Stacey - posted on 02/10/2011

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Higher IQ associated with breastfeeding has to do with the gene for high IQ being passed through breast milk. So if Mamma does not carry the gene for high IQ, baby is not going to be any smarter as a result. By contrast, if Dad and Mamma have a high IQ, it is just as likely to be passed through the simple genetics of biology whether baby is breastfed or not. :) Breastfeeding is a smart choice--but don't count on it to make your baby a genius, just well fed.

Carrie - posted on 02/10/2011

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What you choose to do for your child is your decision. The most frustrating thing as a parent is that while you are trying to do your best for your child others want to chime and and make you feel as if you are doing wrong. Personally I chose to breast feed with both of my children. my milk took awhile to come in, but after a few weeks it did, and yes it does hurt. They always make it sound like it's real easy and I would say until the third month it's not. Honestly the best choice is breast, from what I have read at our doc's office. Children do have higher IQ's who are breastfed especially boys. Not too mention the huge boost to their immune systems, less problems growing up such as ear infections, lowers risk for childhood diabetes, there's a lot more benefits. Honestly it's scary when I see formula recalled, and I have to think that nature is always better than what man can produce.....

Sandra - posted on 02/10/2011

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I never understood this argument. People should do what is right for them and stop listening to all of those who think their way is the right way. I always find it very interesting when I hear mothers say that they could never have formula fed because its not as nutritious or its wrong for whatever reason. Because you know what? I'd bet that a huge majority of these mothers when finished telling you how much better they are because they did not allow formula into their childs body, take those very same children to McDonalds and feed them processed foods which by the way is SO much worse for the body than formula! So the next time someone is telling you that your wrong- just chuckle to your self because you are most likely talking to a huge hipocrite!!!!

Alexandra - posted on 02/10/2011

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Stacey Butler, again you are great!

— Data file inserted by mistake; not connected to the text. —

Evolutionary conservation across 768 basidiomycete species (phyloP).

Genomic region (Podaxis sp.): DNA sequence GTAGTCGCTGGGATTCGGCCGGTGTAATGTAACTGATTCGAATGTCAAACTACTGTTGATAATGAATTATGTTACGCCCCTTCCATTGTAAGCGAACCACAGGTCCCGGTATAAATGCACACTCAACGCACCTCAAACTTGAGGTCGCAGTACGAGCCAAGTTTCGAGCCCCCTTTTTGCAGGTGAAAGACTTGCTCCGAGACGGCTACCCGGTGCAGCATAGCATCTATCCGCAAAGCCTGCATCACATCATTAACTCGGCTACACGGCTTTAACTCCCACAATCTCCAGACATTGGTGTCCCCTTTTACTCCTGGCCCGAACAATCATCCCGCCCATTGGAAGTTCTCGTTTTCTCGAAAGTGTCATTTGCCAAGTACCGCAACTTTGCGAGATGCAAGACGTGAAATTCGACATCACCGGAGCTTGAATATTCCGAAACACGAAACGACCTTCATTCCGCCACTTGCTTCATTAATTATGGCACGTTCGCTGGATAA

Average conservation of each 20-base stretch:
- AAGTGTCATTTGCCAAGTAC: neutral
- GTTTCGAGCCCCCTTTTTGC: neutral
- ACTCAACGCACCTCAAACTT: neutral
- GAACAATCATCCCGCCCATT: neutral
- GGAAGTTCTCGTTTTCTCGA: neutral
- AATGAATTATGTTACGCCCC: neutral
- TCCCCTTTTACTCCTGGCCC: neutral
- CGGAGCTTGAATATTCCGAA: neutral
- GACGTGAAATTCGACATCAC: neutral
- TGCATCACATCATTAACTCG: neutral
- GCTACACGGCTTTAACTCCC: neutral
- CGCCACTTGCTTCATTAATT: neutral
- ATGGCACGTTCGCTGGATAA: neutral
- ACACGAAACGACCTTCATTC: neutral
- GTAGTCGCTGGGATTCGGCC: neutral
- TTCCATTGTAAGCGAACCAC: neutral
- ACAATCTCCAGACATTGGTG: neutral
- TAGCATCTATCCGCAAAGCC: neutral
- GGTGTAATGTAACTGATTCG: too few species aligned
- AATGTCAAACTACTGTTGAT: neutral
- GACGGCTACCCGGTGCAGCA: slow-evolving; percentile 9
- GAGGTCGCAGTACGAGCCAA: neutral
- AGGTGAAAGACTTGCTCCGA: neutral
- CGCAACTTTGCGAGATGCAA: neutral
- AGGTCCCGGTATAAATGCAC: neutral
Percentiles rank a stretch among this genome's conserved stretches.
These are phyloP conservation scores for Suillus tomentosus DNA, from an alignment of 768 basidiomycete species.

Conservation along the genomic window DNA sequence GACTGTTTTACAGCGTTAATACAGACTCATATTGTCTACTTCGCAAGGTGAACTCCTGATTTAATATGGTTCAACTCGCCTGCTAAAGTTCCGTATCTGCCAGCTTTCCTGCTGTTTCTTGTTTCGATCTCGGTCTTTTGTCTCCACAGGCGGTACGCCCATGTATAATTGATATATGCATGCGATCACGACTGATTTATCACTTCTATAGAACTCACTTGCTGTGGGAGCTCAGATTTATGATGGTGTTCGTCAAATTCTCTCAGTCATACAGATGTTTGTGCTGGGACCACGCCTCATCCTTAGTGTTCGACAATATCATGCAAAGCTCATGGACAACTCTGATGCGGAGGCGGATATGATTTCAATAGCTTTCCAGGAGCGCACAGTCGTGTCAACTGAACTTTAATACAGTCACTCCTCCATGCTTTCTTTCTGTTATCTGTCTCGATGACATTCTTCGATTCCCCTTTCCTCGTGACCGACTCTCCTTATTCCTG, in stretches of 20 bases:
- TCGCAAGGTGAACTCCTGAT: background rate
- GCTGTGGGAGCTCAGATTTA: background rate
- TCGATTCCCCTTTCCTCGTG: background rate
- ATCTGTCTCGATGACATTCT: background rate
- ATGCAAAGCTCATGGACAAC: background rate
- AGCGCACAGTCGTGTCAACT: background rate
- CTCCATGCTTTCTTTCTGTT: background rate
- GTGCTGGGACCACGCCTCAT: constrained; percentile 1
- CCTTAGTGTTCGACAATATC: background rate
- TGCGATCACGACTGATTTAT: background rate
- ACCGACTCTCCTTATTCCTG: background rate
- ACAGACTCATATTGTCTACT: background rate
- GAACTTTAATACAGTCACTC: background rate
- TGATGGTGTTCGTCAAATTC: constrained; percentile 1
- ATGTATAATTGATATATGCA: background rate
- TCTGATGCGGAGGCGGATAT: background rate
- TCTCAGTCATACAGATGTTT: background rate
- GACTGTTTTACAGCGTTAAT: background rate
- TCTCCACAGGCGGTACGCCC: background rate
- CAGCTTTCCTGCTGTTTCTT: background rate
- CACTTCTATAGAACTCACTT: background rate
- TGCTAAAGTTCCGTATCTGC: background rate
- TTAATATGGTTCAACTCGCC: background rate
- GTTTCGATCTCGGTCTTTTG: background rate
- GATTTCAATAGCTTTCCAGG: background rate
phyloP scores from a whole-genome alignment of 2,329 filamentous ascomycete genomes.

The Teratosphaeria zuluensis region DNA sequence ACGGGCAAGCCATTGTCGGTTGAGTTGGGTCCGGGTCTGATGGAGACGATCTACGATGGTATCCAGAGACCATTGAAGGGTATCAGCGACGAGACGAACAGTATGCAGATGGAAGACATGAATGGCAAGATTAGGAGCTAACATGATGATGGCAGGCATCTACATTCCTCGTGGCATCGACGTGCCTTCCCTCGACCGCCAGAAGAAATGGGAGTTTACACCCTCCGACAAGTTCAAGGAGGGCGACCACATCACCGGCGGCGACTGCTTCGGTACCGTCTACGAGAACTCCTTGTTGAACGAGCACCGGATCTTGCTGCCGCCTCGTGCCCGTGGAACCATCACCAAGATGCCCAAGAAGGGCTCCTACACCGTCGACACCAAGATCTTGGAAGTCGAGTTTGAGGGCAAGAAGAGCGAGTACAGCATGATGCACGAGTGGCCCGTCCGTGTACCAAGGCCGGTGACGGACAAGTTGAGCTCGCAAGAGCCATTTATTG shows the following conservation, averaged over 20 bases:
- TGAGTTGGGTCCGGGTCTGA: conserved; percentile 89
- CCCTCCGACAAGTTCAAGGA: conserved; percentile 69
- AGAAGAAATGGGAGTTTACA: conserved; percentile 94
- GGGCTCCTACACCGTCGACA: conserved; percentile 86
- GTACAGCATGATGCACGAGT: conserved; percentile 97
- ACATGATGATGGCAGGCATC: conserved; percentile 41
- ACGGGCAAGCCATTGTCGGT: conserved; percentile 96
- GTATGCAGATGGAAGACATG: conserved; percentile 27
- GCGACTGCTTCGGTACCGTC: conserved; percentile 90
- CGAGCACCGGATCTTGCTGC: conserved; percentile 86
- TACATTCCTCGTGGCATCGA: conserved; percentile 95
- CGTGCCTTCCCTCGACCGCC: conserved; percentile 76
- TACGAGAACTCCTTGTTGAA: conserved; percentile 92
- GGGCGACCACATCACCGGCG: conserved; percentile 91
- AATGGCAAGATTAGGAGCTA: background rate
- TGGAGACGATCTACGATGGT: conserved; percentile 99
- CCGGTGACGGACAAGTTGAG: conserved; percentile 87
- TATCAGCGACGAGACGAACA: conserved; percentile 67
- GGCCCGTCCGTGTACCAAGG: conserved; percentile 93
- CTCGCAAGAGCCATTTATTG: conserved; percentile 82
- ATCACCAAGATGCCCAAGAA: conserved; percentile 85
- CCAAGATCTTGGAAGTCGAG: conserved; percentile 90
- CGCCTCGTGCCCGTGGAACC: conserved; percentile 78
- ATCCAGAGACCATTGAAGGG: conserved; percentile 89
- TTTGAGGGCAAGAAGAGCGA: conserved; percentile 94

I know that here in Canada there is tons of support for BF moms but also tons of pressure.
My mother is a psychiatrist who runs the Woman's Clinic in a major hospital. She has a very big problem with a lot of the BF pressure that women get from other women but especially from "supportive" BF proponents. There are a lot of doctors, nurses and lactation consultants (especially La Leche League) who seem to have forgotten the mother in the whole equation. Their sole goal is making sure babies are breastfed and they are not uncomfortable using subtle guilt and scare tactics to make that happen.
Motherhood is never easy, especially right after birth, and I dont' think it's ever selfish to balance the needs of the baby with the needs of the mother.
A mother who is sleep deprived, stressed and feels like a failure is more likely to become depressed. These are all feelings that occur for every new mother and an extreme focus on BF and attitudes that formula is going to harm their children or cause them to be sick and/or to have lower IQs (NOT proven) only magnify those feelings.
I say with confidence that an unhappy, stressed, guilt-ridden and or depressed mother is far more detrimental to a baby's development than formula. a lot of us were brought up on formula and we seem to be doing okay!

Cheryl - posted on 02/09/2011

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Hi Becky I am a mother of 3 and I breast fed all of them and I am very proud of that. I came very natural to me and I had alot of milk which made it alot easier also. I do not understand why people judge those that don't/can't breastfeed. Most of my friends who have children didn't because to put it simply they couldn't!! Like you they didn't produce the milk, 1 of them had inverted nipples which made it impossible for her and a couple of them plain and simple didn't like the feeling of it and chose to stop. That is there decision and Im happy if their happy. I think people should be more worried about mothers taking drugs around their children, mothers smoking in their cars with babies/children, neglected children etc....I think mothers need to stand up for themselves although this may be hard and you may feel intimidated be strong and stand your ground. You are the babies mum and only you know whats best not nosey people who might think they know the rights and wrongs of this world. I hope you feel better and remember to smile :)

Denise - posted on 02/09/2011

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Breastfed is definitely best as you said Becky but that is no excuse for putting someone down. Good on you for trying. Some of us have an easier time than others but everyone is different and their bodies behave differently.
The only thing I would add is that if you must bottlefeed for whatever reason, do your research as to what formula is best. Many are cow's milk based and there is evidence that early introduction to cow;s milk can produce lactose intolerance. Check with your pediatrician for advice on formulas

Leslie - posted on 02/09/2011

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Monica, I read that they think the IQ difference may be because of the DHA and healthy fat that supports human brain development.

Gina - posted on 02/09/2011

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Stacey,